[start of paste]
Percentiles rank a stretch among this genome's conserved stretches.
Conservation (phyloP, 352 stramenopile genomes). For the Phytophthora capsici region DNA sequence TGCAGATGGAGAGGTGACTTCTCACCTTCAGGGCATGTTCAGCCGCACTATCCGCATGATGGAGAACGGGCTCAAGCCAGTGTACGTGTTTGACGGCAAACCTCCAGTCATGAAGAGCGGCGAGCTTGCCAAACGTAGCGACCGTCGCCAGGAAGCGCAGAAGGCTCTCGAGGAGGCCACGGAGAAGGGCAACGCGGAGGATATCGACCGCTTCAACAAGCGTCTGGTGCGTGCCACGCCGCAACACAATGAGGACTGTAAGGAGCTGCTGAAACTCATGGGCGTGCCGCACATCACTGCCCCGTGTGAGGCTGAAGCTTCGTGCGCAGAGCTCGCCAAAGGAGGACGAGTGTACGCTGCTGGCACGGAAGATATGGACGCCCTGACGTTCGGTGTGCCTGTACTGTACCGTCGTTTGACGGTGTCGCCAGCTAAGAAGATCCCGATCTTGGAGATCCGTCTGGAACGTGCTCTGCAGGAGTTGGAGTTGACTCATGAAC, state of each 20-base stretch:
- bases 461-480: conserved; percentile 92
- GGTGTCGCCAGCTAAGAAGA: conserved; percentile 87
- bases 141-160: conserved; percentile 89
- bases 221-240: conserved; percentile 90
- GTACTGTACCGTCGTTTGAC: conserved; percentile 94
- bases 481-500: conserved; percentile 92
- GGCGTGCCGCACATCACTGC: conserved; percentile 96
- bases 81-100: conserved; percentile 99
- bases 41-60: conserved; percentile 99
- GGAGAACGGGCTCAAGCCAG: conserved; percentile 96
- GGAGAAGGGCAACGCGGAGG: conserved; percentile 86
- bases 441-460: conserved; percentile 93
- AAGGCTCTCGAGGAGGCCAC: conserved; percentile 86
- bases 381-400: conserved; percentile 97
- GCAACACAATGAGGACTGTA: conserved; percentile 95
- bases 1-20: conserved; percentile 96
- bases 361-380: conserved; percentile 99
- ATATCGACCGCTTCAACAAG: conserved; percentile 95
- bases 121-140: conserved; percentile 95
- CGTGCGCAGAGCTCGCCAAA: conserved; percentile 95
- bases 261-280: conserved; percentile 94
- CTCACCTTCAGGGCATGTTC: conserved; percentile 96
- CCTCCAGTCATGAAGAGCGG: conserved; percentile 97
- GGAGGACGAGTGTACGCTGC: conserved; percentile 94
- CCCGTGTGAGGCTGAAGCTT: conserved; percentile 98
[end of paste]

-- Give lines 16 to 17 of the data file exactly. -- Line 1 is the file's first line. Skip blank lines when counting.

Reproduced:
- bases 381-400: conserved; percentile 97
- GCAACACAATGAGGACTGTA: conserved; percentile 95